Many people struggle around this time with the question of what kind of tree to put in their living room. Real or fake? Both sides hold reasons why theirs is the more sustainable option. My first reaction to the idea of a real tree is negative due to the simple fact that it involves chopping down a living tree for the sake of decoration, but upon closer examination it becomes apparent that fake trees aren’t the greenest purchase either. Although artificial trees can be used and reused over and over, it’s what goes into the making of them that causes environmentalists to hesitate; they contain chemicals such as PVC and lead, and the plastic they are made of is a by-product of petroleum, a non renewable resource that creates carbon emissions. And while they can be reused, artificial trees can’t be recycled if you do decide to get rid of them.
All of these things drive me away from getting on the fake pine bandwagon, and yet the idea of putting axe to live wood still deters me from being a real tree person, even if these cut down trees are raised on a farm for that very purpose and are biodegradable. But in comparison, this does look like the greener option overall. Tree farms do replant every year, so in that way, real Christmas trees are a renewable resource. They’re also likely to be chemical-free and are always carbon-neutral. If you still don’t want to go there however, there may be a way to get around the hang-up in the form of replantable trees, which can be moved to the garden after Christmas and kept ready for next year, or donated to be planted somewhere else. This option seems to be the one that covers all the green bases, the most environmental way to go short of skipping a tree and getting by with other decor. For a list of where to look around Seattle for a living Christmas tree, you can take a look at this article.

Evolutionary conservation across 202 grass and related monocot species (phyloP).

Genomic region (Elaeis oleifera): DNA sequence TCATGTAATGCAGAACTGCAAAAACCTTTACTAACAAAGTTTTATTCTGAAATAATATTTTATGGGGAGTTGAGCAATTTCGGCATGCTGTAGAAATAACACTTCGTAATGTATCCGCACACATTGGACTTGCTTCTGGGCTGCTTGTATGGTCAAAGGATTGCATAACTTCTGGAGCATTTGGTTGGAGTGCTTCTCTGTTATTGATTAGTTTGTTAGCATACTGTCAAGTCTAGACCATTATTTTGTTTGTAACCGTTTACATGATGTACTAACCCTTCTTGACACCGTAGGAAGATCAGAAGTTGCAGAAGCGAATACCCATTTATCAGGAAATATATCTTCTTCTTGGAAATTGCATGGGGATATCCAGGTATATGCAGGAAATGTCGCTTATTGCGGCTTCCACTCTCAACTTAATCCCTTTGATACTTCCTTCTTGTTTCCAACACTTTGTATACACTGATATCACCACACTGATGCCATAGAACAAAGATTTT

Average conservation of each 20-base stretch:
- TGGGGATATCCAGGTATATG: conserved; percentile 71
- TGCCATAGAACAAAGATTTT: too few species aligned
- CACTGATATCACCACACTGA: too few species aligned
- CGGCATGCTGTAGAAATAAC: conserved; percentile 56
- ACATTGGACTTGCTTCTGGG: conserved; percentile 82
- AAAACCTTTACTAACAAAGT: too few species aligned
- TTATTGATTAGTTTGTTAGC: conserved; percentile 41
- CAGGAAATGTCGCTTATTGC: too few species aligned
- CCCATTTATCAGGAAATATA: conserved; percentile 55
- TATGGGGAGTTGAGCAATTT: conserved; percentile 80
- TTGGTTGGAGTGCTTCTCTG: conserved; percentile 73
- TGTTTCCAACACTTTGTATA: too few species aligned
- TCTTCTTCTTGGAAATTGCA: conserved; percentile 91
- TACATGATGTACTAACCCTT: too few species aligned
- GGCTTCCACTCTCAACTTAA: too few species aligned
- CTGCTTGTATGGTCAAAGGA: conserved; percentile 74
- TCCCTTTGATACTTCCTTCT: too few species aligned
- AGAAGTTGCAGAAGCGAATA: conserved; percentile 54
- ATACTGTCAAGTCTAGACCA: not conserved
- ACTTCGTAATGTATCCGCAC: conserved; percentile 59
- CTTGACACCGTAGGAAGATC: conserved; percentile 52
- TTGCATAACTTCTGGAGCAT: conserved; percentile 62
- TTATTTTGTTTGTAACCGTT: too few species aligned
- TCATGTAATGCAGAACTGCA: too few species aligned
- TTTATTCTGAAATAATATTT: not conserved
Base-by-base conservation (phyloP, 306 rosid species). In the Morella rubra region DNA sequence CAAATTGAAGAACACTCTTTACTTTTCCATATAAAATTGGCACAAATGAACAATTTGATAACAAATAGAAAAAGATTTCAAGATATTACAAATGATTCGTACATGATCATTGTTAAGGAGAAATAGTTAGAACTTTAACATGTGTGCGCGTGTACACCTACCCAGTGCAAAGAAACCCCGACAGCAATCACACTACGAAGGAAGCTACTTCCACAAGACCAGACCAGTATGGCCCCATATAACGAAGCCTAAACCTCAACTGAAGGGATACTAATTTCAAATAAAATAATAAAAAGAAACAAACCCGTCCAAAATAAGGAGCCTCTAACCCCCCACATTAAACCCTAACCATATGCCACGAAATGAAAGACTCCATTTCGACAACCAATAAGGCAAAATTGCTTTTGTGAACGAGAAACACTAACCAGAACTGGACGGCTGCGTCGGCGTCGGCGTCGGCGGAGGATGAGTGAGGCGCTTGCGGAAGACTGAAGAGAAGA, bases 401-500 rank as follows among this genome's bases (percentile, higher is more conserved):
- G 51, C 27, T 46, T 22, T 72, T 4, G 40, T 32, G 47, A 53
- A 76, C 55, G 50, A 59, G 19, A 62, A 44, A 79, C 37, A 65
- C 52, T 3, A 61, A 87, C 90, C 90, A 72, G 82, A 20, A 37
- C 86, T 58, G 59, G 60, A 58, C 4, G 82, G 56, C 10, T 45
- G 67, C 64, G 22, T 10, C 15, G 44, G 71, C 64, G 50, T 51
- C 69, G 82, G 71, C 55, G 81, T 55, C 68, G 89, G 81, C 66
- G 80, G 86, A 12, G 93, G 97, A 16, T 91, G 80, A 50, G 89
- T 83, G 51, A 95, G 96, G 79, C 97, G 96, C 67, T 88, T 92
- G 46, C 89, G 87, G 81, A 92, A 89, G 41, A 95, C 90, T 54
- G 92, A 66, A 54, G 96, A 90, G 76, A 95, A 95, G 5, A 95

What do you think of the real-or-fake tree debate? Which kind do you opt for?